A group of retired military chiefs have urged President Pranab Mukherjee to “urgently intervene” to ensure “One Rank, One Pension (OROP)” for the forces, warning that denying this will “severely damage the officer-jawan relationship.”
Following are the latest developments:
1. “…denial of OROP is merely the last straw that has exhausted the Veterans’ patience,” says an open letter signed by former army chief General SF Rodrigues, and former navy chiefs, Admirals L Ramdas, Arun Prakash and Sureesh Mehta.
2. The letter comes just ahead of the Independence Day, when Prime Minister Narendra Modi is widely expected to announce the big step.
3. NDTV has learned that a meeting between officials of the Prime Minister’s Office and retired armed forces personnel yesterday has failed to evolve a consensus on One Rank One Pension.
4. One Rank One Pension or OROP, a longstanding demand of ex-servicemen, will grant retired armed forces personnel pension parity with officers and jawans of the same rank who are retiring now – at a cost of an estimated Rs. 8,300 crore annually to the government. Currently, the pension for retired personnel is based on the Pay Commission recommendations at the time they retire. A Major General who retired in 1996 would draw less pension than his junior who retired years later.
5. In the meeting, ex-servicemen flatly rejected the government proposal to benchmark pensions at 2011 rates. They insisted that 2014 rates should be counted as that is when the NDA government had promised the scheme.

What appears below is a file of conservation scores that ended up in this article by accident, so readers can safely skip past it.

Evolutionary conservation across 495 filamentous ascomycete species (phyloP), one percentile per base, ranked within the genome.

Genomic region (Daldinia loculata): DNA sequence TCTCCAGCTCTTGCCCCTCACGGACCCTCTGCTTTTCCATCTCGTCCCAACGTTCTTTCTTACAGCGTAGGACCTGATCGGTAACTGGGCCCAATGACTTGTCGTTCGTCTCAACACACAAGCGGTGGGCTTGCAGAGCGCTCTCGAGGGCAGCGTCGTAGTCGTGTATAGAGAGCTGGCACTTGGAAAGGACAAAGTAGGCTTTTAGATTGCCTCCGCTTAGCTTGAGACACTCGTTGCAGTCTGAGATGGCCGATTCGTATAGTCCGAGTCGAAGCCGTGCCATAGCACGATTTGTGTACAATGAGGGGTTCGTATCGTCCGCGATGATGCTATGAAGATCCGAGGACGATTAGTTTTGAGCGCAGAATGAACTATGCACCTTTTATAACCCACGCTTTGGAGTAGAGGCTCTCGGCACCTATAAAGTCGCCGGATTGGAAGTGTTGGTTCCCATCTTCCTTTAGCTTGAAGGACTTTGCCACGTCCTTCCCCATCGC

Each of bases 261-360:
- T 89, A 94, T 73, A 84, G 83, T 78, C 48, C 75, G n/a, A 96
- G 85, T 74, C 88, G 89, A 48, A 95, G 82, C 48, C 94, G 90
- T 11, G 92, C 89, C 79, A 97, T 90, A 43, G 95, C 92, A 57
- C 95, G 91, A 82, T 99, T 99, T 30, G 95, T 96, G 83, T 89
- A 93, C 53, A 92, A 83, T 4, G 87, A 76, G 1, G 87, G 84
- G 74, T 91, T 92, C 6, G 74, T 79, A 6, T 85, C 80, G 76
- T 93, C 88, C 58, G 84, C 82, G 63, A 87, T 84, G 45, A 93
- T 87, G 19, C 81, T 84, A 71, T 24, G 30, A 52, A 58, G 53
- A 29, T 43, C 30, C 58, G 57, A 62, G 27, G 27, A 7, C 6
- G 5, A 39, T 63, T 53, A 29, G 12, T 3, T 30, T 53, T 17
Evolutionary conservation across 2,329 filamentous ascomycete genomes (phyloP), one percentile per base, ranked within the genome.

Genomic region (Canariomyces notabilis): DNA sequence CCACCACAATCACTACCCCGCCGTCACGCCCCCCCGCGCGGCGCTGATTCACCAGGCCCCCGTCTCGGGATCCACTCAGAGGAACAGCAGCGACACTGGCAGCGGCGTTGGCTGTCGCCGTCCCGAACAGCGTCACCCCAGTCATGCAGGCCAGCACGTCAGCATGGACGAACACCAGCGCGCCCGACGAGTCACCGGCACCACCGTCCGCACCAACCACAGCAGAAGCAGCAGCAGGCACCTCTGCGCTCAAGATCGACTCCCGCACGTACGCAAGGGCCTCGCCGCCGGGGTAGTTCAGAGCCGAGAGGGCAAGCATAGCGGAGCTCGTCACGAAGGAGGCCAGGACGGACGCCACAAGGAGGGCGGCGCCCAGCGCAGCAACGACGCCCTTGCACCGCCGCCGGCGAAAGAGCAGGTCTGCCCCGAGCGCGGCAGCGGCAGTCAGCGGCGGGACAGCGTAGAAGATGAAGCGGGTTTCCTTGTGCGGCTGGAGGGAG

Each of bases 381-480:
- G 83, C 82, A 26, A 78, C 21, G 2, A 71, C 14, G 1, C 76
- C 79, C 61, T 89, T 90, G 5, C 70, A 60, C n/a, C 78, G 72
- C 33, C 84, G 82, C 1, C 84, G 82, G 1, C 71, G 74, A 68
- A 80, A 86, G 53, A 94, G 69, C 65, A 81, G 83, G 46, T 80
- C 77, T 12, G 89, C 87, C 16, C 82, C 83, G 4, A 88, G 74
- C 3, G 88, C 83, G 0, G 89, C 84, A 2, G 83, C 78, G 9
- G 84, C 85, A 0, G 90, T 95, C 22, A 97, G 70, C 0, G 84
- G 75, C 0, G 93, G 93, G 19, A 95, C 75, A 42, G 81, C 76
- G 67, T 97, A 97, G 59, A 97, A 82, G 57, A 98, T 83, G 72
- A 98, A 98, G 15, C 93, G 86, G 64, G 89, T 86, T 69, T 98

6. If implemented at 2014 rates, the pension of retired personnel would be drastically enhanced. For example, a retiring Havildar’s pension would go up from Rs. 4,500 to Rs. 9,600 a month. Similarly, a retiring Major would earn Rs. 35,000, up fromRs. 14,400.
7. Widows would also benefit; the widow of a Subedar Major would see her pension go up from Rs. 4830 to Rs. 9612. The widow of a major would get nearly Rs. 20,000 as opposed to Rs.8,460 that they receive now.
8. The ex-chiefs have said in their letter that the political delay in implementing the scheme has “not only triggered a process of politicization of the Indian military, but also served to inflict grave damage on its morale and self-esteem.”
9. The letter says: “Soldiers, like flags and anthems, are emblematic of a nation’s pride and honor. The very fact that the nation’s military Veterans have had to take resort to agitational methods and that the government could tolerate their denigration or humiliation has come as a rude shock to all of us.”
10. Alleging lack of political will, the letter urges the president to intervene as the Supreme Commander of the forces.
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